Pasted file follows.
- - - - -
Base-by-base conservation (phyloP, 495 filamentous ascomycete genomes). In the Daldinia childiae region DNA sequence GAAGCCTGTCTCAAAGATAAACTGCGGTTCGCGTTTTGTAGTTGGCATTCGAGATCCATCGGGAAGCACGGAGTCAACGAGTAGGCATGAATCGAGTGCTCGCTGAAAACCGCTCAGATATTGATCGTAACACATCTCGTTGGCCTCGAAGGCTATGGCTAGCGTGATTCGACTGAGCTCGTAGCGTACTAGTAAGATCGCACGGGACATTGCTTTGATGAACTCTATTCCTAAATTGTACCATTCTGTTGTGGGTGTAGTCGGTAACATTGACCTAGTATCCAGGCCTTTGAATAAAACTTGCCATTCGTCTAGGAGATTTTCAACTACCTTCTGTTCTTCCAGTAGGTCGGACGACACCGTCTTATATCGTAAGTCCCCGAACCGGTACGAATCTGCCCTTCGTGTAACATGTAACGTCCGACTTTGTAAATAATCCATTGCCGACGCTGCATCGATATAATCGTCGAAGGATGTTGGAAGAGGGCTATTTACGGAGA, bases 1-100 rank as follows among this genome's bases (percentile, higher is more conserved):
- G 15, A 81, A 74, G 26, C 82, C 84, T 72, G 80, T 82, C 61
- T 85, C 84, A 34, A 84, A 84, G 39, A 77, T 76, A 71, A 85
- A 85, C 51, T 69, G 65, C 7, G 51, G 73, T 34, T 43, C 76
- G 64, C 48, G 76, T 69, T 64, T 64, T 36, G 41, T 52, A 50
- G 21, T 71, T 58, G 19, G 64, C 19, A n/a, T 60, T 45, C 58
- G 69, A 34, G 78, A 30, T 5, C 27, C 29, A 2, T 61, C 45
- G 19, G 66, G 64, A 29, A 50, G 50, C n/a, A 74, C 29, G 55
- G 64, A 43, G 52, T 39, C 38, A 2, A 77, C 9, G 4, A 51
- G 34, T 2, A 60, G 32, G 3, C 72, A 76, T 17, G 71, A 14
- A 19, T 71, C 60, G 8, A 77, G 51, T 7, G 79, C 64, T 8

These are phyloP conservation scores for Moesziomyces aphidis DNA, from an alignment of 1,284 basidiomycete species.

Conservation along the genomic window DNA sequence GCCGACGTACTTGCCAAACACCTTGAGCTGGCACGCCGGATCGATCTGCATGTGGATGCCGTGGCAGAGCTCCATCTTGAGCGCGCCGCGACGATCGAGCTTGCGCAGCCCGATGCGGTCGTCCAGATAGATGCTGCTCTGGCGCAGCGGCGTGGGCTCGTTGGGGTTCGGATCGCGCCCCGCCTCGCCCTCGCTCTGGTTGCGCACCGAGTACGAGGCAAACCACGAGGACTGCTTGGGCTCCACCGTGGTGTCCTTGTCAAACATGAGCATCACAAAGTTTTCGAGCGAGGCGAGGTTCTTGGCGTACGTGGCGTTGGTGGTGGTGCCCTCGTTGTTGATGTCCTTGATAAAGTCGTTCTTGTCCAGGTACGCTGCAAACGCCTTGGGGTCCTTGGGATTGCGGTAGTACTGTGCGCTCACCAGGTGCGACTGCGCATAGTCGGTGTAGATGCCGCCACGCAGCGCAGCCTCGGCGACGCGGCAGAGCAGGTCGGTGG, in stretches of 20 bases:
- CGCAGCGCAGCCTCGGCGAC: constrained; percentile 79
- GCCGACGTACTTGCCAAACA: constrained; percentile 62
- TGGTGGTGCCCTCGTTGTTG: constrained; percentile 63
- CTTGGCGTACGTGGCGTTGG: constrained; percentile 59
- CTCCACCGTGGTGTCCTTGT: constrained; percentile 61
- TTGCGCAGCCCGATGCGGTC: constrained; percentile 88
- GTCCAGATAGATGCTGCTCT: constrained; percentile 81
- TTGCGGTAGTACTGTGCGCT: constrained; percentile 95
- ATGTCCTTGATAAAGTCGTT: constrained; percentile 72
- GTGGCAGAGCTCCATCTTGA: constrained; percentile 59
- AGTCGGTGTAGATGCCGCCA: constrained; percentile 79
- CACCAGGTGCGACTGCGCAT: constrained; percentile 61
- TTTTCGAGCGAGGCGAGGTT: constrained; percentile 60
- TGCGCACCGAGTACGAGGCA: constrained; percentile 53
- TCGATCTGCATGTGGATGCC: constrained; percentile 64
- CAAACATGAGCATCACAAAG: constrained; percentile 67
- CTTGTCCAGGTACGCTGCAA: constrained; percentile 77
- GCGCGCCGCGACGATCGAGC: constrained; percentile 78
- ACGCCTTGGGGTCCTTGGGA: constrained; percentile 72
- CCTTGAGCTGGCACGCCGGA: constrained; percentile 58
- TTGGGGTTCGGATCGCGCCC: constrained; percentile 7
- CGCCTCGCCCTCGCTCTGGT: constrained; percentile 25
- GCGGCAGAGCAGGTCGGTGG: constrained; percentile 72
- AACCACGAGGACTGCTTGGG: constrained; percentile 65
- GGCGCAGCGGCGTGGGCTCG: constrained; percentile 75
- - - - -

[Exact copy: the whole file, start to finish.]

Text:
Base-by-base conservation (phyloP, 495 filamentous ascomycete genomes). In the Daldinia childiae region DNA sequence GAAGCCTGTCTCAAAGATAAACTGCGGTTCGCGTTTTGTAGTTGGCATTCGAGATCCATCGGGAAGCACGGAGTCAACGAGTAGGCATGAATCGAGTGCTCGCTGAAAACCGCTCAGATATTGATCGTAACACATCTCGTTGGCCTCGAAGGCTATGGCTAGCGTGATTCGACTGAGCTCGTAGCGTACTAGTAAGATCGCACGGGACATTGCTTTGATGAACTCTATTCCTAAATTGTACCATTCTGTTGTGGGTGTAGTCGGTAACATTGACCTAGTATCCAGGCCTTTGAATAAAACTTGCCATTCGTCTAGGAGATTTTCAACTACCTTCTGTTCTTCCAGTAGGTCGGACGACACCGTCTTATATCGTAAGTCCCCGAACCGGTACGAATCTGCCCTTCGTGTAACATGTAACGTCCGACTTTGTAAATAATCCATTGCCGACGCTGCATCGATATAATCGTCGAAGGATGTTGGAAGAGGGCTATTTACGGAGA, bases 1-100 rank as follows among this genome's bases (percentile, higher is more conserved):
- G 15, A 81, A 74, G 26, C 82, C 84, T 72, G 80, T 82, C 61
- T 85, C 84, A 34, A 84, A 84, G 39, A 77, T 76, A 71, A 85
- A 85, C 51, T 69, G 65, C 7, G 51, G 73, T 34, T 43, C 76
- G 64, C 48, G 76, T 69, T 64, T 64, T 36, G 41, T 52, A 50
- G 21, T 71, T 58, G 19, G 64, C 19, A n/a, T 60, T 45, C 58
- G 69, A 34, G 78, A 30, T 5, C 27, C 29, A 2, T 61, C 45
- G 19, G 66, G 64, A 29, A 50, G 50, C n/a, A 74, C 29, G 55
- G 64, A 43, G 52, T 39, C 38, A 2, A 77, C 9, G 4, A 51
- G 34, T 2, A 60, G 32, G 3, C 72, A 76, T 17, G 71, A 14
- A 19, T 71, C 60, G 8, A 77, G 51, T 7, G 79, C 64, T 8

These are phyloP conservation scores for Moesziomyces aphidis DNA, from an alignment of 1,284 basidiomycete species.

Conservation along the genomic window DNA sequence GCCGACGTACTTGCCAAACACCTTGAGCTGGCACGCCGGATCGATCTGCATGTGGATGCCGTGGCAGAGCTCCATCTTGAGCGCGCCGCGACGATCGAGCTTGCGCAGCCCGATGCGGTCGTCCAGATAGATGCTGCTCTGGCGCAGCGGCGTGGGCTCGTTGGGGTTCGGATCGCGCCCCGCCTCGCCCTCGCTCTGGTTGCGCACCGAGTACGAGGCAAACCACGAGGACTGCTTGGGCTCCACCGTGGTGTCCTTGTCAAACATGAGCATCACAAAGTTTTCGAGCGAGGCGAGGTTCTTGGCGTACGTGGCGTTGGTGGTGGTGCCCTCGTTGTTGATGTCCTTGATAAAGTCGTTCTTGTCCAGGTACGCTGCAAACGCCTTGGGGTCCTTGGGATTGCGGTAGTACTGTGCGCTCACCAGGTGCGACTGCGCATAGTCGGTGTAGATGCCGCCACGCAGCGCAGCCTCGGCGACGCGGCAGAGCAGGTCGGTGG, in stretches of 20 bases:
- CGCAGCGCAGCCTCGGCGAC: constrained; percentile 79
- GCCGACGTACTTGCCAAACA: constrained; percentile 62
- TGGTGGTGCCCTCGTTGTTG: constrained; percentile 63
- CTTGGCGTACGTGGCGTTGG: constrained; percentile 59
- CTCCACCGTGGTGTCCTTGT: constrained; percentile 61
- TTGCGCAGCCCGATGCGGTC: constrained; percentile 88
- GTCCAGATAGATGCTGCTCT: constrained; percentile 81
- TTGCGGTAGTACTGTGCGCT: constrained; percentile 95
- ATGTCCTTGATAAAGTCGTT: constrained; percentile 72
- GTGGCAGAGCTCCATCTTGA: constrained; percentile 59
- AGTCGGTGTAGATGCCGCCA: constrained; percentile 79
- CACCAGGTGCGACTGCGCAT: constrained; percentile 61
- TTTTCGAGCGAGGCGAGGTT: constrained; percentile 60
- TGCGCACCGAGTACGAGGCA: constrained; percentile 53
- TCGATCTGCATGTGGATGCC: constrained; percentile 64
- CAAACATGAGCATCACAAAG: constrained; percentile 67
- CTTGTCCAGGTACGCTGCAA: constrained; percentile 77
- GCGCGCCGCGACGATCGAGC: constrained; percentile 78
- ACGCCTTGGGGTCCTTGGGA: constrained; percentile 72
- CCTTGAGCTGGCACGCCGGA: constrained; percentile 58
- TTGGGGTTCGGATCGCGCCC: constrained; percentile 7
- CGCCTCGCCCTCGCTCTGGT: constrained; percentile 25
- GCGGCAGAGCAGGTCGGTGG: constrained; percentile 72
- AACCACGAGGACTGCTTGGG: constrained; percentile 65
- GGCGCAGCGGCGTGGGCTCG: constrained; percentile 75